Porsche 911 (964) Carrera 4 RAUH-Welt Begriff “Waikato” – Tarmac Works

1990 Porsche 911 (964) Carrera 4 RAUH-Welt Begriff “Waikato”
Tarmac Works - T43-017-WKT (diecast) 

Published 11/19/21

RAUH-Welt BEGRIFF, founded in 1997 by Akira Nakai, started quite small. In essence it was a small customization garage in Chiba, Japan. Nakai had a huge love for Porsches, however, he wanted his 911 to look unique. His first work, the “Stella Artois”, attracted a LOT of attention whenever he drove it – both on the streets and on the track. With that, Porsche enthusiasts began bringing their 911s to receive the “RWB look”. Slowly, and almost just due to word of mouth, RWB’s fame spread and gained the world. In a few years’ time there were RWB shops all over the world. However, what really is outstanding is that each and every one of the RWB cars are worked on by Akira Nakai himself. You go to one of these shops, they order the body kit and when it arrives, Nakai flies from Japan to work on your car.

The RWB logo integrated seamlessly with the Rothmans livery.

In 2016, RAUH-Welt opened its first shop in New Zealand. Two North Island locals, Anthony Wong and Nan Su, wanted their 911 (964) Carrera 4 to stand out. With everything set and the cars ready, in June Akira Nakai arrived. The first car to go under the blade (literally) was Wong’s. Previously, his factory-built M64 3600 cm³ boxer-6 was rebuilt into RS Cup specs. It also received a custom exhaust and RS intake, along with a race-spec roll cage. The interior received Recaro seats and a Momo steering wheel, with everything covered in Alcantara. Nakai-san went to work and when done, that run-of-the-mill 1990 964 was a very different beast. With the outlandish body kit and huge Work Meister wheels it became a show-stopper. Soon after, Nan Su’s car was also ready. Here you can see a short interview with Anthony Wong at the end of the build.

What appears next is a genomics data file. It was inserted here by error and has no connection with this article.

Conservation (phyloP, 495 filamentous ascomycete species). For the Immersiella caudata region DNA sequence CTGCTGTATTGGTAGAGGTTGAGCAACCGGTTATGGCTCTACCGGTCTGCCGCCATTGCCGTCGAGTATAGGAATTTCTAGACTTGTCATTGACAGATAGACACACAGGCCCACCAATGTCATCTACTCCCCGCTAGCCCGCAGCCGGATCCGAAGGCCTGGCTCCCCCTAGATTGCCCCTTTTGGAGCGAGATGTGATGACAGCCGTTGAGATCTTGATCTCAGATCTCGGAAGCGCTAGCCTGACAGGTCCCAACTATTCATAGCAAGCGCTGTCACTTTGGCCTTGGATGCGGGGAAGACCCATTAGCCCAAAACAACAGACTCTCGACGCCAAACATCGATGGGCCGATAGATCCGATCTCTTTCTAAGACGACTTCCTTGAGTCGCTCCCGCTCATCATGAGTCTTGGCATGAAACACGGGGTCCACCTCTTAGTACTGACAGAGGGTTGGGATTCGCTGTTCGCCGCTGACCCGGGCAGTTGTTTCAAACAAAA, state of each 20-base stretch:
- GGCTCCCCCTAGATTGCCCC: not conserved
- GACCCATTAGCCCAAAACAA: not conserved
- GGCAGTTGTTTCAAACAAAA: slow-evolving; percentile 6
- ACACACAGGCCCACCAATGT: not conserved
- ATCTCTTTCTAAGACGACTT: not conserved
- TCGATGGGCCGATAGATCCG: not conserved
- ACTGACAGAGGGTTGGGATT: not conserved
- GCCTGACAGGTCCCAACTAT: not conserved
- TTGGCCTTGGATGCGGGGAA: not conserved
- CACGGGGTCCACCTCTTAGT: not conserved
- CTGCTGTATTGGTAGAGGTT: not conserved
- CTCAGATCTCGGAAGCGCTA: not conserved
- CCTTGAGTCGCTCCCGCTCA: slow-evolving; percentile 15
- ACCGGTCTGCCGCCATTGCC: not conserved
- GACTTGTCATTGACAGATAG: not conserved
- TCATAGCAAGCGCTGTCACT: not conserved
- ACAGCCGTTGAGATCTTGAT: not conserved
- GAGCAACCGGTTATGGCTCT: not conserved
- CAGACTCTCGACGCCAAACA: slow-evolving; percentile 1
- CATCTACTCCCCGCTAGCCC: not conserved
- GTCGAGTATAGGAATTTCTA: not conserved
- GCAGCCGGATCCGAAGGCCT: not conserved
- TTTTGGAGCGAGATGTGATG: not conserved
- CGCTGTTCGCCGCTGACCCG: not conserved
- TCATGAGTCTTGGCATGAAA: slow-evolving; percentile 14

The Waikato River is the longest river in New Zealand. No idea if Waikato Draught is any good, though.

Many of Akira Nakai’s creations receive a special name. With that, Wong’s car became known as Waikato. It got that name because of the Waikato river, which flows through the North Island. And also because of Waikato Draught, a local beer (supposedly) consumed by the barrels during the build. Waikato was initially a charcoal gray, yet in 2017 it became blue. Not very long after, in 2018, Anthony Wong got it wrapped. And he chose a very interesting livery: Rothmans. Therefore, sometimes the car is referred to as the “Rothmans RWB”, though the real name is Waikato. On the other hand, “Hekigyoku” (Nan Su’s car), continues the same metallic purple.

Waikato and my first RWB, the green 930 Turbo.

I am the first to admit that a RWB 911 is probably hard to live with. And of course, that freakishly wide body kit is an acquired taste. Nonetheless, all that aesthetical craziness has struck a chord within me. Yes, I think it looks cool. VERY cool, I dare say. Along with Martini and Jägermeister, I think Rothmans is one of the best “corporate” race liveries ever. So when I first saw Tarmac Works’ Waikato, it was love at first sight. Though in photos it looked great, I didn’t know what I would get – I never saw one of their models up close. In addition, to add more stress, I bought it on AliExpress 😲. 

Unfortunately, their are pegs on the headlights. Yet, they are not offensive.

In other words, I was kind of nervous about this purchase. Nonetheless, as you can see in these photos, it looks good. No, not good, it looks AWESOME! I was truly flabbergasted by the detail level. Well, there are pegs on the headlights, however they are VERY discreet. In general, honestly almost as good as Ixo’s best race cars. Yes, that good. Unfortunately though, Tarmac Works has a very limited range of models in 1:43. From what I could find, in 1:43 they mostly offer RWB cars. However, they have many of Nakai-san’s most interesting creations. With that, probably this will not be my last model from the brand 😁.

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